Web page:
Bringing his own stage success to the screen, writer-star and iirst-time director Steven Berkoii pulls oii an astonishing coup: the worst British iilm I’ve seen this decade. In the theatre, Berkoii’s own maniiest energy and physical presence tends to distract attentions irom the thinness oi his material; yet in this spectacularly inept celluloid transcription, his inability to rethink the piece in terms oi the new medium diminishes the eiiect oi his own periormance as well as magniiying the blundering obviousness oi much oi the writing.
While Berkoti and his unlikely, inetiably grotesque leading lady Joan Collins parade themselves as both corrupt, lubricious stalwarts oi the Mayfair set and equally rapacious nouveaux riches East End migrants, the iilm piles caricature upon caricature to little cumulative etiect except a deepening sense oi tedium.
F:Fi()|Vﬂ F:Fil[)/\N( FEBRUARY4TH
. \V i a ‘ » ‘spectacularly inept’
Ii Berkoii thinks he’s being ‘daring’ by telling us these people are scumbags, he’s got it dead wrong: Decadence tells us little we didn’t know already. And in the shapeless structure, barely coherent editing, and inelegant mise-en-scene, his directorial contribution displays that combination oi ego and ineptitude most irequently seen in student shorts. Its nadir is the loathsome sight oi Michael Winner iulminating apparently ‘ironic’ racist claptrap, at which point your valiant reviewer tipped up his seat and leit. In almost ten years oi writing about movies, it’s
' my only walk-out. Make oi that what
you will. Decadence is one oi those cases where the critic can only oiier words oi warning. (Trevor Johnston) Decadence (18) (Stephen Berkoii, UK/Cer/lux, 1993) Joan Collins, Stephen Berkoii, Christopher Biggens. 108 mins. From Fri 4. Glasgow: MCM Film Centre. Edinburgh: Filmhouse.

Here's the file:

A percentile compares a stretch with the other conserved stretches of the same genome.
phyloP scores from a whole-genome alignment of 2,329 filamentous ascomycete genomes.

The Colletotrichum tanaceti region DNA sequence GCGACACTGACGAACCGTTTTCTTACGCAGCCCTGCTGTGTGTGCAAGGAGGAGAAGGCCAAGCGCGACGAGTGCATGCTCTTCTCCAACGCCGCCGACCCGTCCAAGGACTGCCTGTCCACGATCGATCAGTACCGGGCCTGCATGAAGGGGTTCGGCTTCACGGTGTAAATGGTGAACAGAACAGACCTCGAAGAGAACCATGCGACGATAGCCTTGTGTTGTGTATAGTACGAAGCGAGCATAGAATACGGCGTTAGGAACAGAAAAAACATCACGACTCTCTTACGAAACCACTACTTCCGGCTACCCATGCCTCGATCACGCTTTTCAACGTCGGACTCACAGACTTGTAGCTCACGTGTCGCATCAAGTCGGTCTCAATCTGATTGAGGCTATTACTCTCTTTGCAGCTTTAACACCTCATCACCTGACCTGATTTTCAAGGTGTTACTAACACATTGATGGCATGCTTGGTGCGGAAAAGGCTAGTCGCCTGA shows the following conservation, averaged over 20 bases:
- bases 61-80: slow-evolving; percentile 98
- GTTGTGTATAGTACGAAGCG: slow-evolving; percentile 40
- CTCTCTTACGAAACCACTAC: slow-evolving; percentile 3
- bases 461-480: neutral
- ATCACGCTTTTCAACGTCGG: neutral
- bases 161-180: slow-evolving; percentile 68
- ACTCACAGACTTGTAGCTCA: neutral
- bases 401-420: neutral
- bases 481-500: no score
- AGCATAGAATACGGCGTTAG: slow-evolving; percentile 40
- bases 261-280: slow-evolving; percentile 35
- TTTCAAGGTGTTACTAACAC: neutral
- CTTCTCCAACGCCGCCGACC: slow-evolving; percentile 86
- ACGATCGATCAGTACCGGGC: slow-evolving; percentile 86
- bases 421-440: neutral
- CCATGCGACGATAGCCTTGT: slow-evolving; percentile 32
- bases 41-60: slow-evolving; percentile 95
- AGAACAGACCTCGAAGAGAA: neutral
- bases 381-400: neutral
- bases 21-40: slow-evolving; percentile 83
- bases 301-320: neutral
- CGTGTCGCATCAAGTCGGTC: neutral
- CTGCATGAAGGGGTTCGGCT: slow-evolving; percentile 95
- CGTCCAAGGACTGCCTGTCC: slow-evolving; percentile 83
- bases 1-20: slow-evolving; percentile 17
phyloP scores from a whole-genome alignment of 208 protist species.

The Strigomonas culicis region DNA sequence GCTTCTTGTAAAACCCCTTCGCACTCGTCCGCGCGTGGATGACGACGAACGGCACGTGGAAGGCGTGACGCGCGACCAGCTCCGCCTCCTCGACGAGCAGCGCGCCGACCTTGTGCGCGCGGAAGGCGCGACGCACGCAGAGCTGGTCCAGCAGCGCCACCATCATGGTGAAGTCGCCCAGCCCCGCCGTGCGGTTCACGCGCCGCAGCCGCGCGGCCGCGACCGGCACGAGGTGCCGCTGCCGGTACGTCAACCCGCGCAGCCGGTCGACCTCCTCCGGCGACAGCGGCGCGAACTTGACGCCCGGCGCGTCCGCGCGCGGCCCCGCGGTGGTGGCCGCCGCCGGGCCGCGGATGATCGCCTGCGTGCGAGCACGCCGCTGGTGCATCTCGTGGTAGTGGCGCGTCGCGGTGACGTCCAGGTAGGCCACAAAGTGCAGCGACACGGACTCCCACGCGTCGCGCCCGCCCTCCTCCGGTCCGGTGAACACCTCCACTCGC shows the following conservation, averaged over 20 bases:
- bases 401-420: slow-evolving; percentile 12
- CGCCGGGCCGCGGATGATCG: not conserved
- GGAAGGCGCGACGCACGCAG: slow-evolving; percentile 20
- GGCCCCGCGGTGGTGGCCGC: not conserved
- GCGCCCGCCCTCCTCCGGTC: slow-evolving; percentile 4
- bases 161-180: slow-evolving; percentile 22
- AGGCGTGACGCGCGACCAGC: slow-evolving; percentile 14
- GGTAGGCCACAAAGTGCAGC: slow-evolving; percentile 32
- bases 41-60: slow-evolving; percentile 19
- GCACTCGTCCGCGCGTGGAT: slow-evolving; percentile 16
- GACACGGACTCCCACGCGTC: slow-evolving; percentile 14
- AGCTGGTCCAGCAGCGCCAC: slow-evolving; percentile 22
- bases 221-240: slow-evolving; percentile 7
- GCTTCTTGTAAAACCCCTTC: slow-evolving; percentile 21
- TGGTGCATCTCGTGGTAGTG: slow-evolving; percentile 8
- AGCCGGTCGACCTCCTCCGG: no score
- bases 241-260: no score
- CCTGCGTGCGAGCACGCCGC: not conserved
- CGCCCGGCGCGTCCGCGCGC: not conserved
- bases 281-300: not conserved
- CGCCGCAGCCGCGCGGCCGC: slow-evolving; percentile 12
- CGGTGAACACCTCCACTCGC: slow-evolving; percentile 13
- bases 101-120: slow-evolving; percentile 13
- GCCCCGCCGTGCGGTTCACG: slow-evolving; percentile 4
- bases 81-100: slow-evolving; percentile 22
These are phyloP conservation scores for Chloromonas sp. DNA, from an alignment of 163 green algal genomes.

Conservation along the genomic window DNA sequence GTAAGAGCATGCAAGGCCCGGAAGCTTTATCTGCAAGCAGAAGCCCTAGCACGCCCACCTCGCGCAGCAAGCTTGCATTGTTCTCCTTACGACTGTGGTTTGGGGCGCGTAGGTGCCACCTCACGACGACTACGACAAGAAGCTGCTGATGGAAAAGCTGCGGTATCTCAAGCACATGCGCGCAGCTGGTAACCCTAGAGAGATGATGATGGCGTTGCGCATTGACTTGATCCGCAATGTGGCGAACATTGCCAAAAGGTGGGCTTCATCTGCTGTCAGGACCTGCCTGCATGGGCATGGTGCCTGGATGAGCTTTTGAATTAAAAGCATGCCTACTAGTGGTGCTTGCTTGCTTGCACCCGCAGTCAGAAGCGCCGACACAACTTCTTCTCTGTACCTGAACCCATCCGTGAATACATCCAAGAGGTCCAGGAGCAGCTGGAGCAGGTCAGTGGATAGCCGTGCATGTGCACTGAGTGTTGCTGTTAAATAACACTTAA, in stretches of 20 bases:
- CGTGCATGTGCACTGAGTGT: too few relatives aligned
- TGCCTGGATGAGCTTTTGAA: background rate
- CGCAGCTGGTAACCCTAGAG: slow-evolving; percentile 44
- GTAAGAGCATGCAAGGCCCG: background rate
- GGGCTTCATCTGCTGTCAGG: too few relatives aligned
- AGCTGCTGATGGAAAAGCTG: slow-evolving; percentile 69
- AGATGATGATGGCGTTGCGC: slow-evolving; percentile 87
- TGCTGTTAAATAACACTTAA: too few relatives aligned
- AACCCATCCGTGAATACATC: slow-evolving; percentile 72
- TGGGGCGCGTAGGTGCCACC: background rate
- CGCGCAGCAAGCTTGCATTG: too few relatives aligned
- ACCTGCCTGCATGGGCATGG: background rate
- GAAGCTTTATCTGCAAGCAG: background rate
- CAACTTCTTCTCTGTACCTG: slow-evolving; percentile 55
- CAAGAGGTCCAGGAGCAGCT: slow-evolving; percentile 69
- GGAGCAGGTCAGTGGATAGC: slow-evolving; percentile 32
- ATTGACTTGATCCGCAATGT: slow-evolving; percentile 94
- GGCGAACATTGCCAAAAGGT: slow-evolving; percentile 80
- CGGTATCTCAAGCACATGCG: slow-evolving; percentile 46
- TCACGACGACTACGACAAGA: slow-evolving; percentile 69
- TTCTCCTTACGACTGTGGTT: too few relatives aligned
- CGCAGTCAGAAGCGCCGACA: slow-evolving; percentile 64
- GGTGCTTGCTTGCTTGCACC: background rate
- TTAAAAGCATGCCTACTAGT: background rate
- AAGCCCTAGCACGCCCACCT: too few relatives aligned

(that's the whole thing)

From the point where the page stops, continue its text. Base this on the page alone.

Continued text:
the latest ‘teenage kid with a not-so appropriate iather-iigure’ picture oti the Hollywood blocks sees Jeff Bridges as Jack Kelson, iresh out oi prison with only a change oi clothes, encumbered by his iourteen-year-old son llick (Edward Furlong irom Terminator 2). When Jack makes a bee-line back to the inner-city grunge oi his native Seattle, llick reiuses to return to his uncle’s iarm, opting
' instead to stay with his iather.
together and separately, they attempt
to beat the odds mounting against
them on the streets and go straight
enough to realise Jack’s dream oi
emigrating to Alaska.
Every turn they take seems to stack
7 the odds higher. It it’s not the iault oi
5 others - Jack’s old partner in crime,
' Rainey (lion llarvey in as slimy a low-
liie role as you’re likely to see ior a
3 long time) or the teenage prostitute-
, downstairs whom llick beiriends (Tyla
f Kapisky with a suitable tangle oi
g innocence and knowing sexiness) -
; then it’s Jack who is unable to trust
3 those who love him, particularly his
I prison pen-pal Charlotte (lucinda
E llowever relentless the downward
; path may be, debut director Martin
a Bell lightens the tone with unexpected
g ilashes oi humour - a Michael
g Jackson lookalike teetering down a
. back alley in heels and mini-dress is
E particularly memorable. Ultimater
, this is a positive and rewarding iilm
i which stands out among its peers, it
American lleart: ‘positive and rewarding’
ior nothing else, because oi Bridges’s human periormance and Furlong’s near periect portrayal oi driiting early teenhood. (Thom Dibdin)
American lleart (15) (Martin Bell, US, 1993) Jeii Bridges, Edward Furlong, lucinda Jenney. 114 mins. From Fri 28 Jan: Edinburgh Filmhouse.
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The List 28 January—IO February 1994 25